My mom made our costumes and they were pretty neat. Often she came up with some theme, like Lone Ranger and Tonto (I was younger so guess who was saying Kimesabe).

I'm the one in the middle with the dorky clown hat. And no, my mother didn't let us go out alone when we were this small; that was later when we were in elementary school.

I’m the one in the middle with the dorky clown hat; big brother’s to the right. (Don’t know who the kid hogging the limelight in front of me is. And no, my mother didn’t let us go out alone when we were this small; that was later, when we were in elementary school.)

When I was a teenager, and my brother was now beyond such juvenile pursuits as trick-or-treat, I went in more for tricks. My friends and I would come up with excuses to get out of the house (collecting for charities was my favorite, and I did collect money for them, but I did so after school before my parents got home so I could go wild that night). Looking back our “tricks” were pretty lame. Mostly we rang doorbells and then ran. Occasionally we toilet-papered the trees in people’s front yards. Again, the appeal was mostly about the forbidden fruit of being out after dark, footloose and fancy-free of adult supervision.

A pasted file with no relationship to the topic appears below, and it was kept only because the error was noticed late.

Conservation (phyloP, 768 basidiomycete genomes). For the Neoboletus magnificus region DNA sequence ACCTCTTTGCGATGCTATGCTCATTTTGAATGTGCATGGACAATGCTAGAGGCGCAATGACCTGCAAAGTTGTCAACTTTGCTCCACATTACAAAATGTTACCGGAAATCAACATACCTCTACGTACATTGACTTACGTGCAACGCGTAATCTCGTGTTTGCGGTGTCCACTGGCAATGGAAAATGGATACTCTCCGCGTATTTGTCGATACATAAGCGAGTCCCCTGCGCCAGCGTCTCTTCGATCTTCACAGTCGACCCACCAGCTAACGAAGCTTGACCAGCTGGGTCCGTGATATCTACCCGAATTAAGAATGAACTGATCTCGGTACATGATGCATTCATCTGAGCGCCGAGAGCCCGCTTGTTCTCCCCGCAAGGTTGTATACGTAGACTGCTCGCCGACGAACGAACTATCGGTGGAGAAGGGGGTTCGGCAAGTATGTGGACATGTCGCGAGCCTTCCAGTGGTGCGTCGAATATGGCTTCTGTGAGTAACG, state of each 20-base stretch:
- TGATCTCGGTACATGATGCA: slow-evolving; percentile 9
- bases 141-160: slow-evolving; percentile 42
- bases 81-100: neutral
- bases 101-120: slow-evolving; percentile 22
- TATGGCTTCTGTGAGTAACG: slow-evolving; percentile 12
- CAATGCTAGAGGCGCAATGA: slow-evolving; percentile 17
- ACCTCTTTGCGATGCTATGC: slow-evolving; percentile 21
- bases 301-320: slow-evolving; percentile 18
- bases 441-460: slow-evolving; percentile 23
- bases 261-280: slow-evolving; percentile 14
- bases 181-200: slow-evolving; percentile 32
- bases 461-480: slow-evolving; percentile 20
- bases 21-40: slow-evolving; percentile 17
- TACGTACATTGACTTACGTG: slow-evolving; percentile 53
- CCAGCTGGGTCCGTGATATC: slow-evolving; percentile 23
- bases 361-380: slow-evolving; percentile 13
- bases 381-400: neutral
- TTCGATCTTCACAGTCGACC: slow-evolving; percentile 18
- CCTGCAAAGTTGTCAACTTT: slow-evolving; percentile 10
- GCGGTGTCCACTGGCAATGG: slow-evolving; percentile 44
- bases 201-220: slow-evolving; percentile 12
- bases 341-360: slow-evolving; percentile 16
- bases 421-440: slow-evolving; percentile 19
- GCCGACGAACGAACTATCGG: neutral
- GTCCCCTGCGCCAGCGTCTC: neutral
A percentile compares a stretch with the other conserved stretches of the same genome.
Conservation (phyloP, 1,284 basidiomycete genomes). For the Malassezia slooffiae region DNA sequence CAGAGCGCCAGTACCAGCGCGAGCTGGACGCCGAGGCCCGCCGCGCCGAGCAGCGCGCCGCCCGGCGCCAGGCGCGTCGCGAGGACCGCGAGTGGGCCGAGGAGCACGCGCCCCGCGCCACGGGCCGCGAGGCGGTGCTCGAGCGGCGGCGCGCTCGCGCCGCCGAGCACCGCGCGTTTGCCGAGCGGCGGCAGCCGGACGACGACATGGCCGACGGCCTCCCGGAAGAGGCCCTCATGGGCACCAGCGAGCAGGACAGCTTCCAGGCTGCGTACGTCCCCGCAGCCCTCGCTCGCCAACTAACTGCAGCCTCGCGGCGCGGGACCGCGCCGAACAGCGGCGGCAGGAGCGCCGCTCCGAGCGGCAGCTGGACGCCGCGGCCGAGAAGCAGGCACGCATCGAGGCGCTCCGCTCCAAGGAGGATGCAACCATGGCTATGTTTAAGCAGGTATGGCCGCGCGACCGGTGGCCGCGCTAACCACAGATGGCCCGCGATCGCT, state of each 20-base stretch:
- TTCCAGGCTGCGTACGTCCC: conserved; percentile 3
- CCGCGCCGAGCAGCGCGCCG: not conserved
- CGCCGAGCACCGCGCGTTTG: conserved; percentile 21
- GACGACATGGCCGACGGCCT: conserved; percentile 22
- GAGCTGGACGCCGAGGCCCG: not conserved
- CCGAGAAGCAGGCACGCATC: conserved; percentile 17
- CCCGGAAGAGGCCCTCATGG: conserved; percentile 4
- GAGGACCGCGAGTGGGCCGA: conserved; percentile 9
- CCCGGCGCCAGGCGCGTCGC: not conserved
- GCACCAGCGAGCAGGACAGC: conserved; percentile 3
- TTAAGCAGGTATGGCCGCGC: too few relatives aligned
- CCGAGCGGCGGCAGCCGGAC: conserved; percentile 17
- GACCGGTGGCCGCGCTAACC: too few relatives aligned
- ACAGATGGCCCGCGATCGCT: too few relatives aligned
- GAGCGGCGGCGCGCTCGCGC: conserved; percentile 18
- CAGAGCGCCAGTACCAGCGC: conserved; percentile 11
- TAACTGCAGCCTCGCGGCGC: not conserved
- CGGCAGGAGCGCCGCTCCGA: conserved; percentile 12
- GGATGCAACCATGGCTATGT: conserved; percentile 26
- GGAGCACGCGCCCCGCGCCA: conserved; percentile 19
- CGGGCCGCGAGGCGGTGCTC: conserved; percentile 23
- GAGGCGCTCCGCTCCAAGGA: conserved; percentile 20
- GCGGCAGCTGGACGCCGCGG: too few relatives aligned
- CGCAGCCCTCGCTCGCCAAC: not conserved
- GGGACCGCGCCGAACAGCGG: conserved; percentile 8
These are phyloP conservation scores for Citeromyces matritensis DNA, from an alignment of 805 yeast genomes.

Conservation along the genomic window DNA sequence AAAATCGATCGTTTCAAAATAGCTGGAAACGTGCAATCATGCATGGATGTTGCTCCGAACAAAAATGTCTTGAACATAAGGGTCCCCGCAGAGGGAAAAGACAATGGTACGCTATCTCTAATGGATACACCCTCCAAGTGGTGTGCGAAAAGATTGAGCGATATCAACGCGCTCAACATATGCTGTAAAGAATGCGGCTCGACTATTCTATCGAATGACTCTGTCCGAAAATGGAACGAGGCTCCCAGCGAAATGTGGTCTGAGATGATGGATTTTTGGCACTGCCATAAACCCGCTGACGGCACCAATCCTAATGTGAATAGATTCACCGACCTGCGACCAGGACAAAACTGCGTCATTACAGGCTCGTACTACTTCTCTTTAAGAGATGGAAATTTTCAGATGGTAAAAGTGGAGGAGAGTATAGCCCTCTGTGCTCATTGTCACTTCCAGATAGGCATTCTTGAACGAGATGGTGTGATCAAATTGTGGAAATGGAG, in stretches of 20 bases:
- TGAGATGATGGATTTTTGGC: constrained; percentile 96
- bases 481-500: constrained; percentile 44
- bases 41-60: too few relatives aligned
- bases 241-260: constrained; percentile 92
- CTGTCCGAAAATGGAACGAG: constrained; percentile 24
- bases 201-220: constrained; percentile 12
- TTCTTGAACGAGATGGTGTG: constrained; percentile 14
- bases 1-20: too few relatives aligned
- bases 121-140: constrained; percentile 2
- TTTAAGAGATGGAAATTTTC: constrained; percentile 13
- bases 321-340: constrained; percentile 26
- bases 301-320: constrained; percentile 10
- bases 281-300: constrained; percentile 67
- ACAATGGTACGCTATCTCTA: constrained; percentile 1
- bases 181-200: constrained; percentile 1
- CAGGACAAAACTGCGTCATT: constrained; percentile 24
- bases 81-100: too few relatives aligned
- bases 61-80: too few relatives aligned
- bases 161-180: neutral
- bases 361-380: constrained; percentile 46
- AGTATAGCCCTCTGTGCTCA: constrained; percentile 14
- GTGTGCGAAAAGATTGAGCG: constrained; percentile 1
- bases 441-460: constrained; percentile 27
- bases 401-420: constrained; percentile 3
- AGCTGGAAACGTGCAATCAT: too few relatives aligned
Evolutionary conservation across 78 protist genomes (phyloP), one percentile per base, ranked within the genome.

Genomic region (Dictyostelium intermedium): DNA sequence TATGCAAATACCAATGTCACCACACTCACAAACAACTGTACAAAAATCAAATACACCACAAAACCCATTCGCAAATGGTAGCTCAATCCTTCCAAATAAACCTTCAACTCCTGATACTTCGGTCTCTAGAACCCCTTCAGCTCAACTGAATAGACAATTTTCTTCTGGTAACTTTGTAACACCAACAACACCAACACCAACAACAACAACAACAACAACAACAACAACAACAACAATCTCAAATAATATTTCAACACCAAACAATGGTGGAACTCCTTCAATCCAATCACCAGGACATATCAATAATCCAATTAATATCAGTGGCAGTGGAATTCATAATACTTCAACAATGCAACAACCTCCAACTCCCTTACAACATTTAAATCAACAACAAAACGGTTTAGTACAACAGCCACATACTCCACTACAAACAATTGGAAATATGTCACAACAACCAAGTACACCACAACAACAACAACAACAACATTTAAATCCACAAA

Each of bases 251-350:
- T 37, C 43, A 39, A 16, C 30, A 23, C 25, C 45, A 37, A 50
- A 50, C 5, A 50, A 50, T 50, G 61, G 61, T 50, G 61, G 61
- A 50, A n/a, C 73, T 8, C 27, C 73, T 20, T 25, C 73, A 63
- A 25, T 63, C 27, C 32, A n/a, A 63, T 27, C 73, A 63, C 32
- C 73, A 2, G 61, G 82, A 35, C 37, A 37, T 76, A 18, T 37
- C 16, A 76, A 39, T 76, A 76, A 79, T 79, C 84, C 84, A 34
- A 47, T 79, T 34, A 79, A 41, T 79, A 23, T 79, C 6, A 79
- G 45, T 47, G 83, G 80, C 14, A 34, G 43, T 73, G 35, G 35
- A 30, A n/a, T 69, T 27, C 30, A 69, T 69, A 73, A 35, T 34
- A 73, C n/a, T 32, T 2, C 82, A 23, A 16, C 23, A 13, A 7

Vinnie Hansen:

My brothers pulled legendary Halloween pranks like moving an outhouse to the downtown hill. But I was a good kid, hustling to Mrs. Wampler’s house because she gave out full-sized Hershey’s bars. I also liked homemade treats such as candy apples.

photo by photogmateo CC-BY 2.0 Wikimedia Commons

photo by photogmateo CC-BY 2.0

Mrs. McKay gave out popcorn balls. She may have been a teacher, but she didn’t get the concept of Halloween. When you rang her bell and said, “Trick or treat?” she said, “Trick,” and she expected you to do a trick to receive her treat.

I went into her carpeted living room and stood on my head. I guess she deemed that satisfactory because I received a popcorn ball wrapped all fancy in colored cellophane.

K.B. Owen:

I don’t have much memory of Halloween as a kid, because I was usually sick with asthma during that time of year (I remember one Halloween in the hospital, all us kids were given paper grocery bags, markers, and scissors to make masks). I carved my first pumpkin at age 22.

11700834_10207866511490704_3801784215681188918_oSo for me, the fun of Halloween really got going with my kids! And we’ve had a grand time: making a PVC skeleton we put out every year, concocting decadent goodies, and yes…carving pumpkins! Here’s one of my fave pics, of my now-14-year-old, getting in on our pumpkin-carving action by sampling the goods.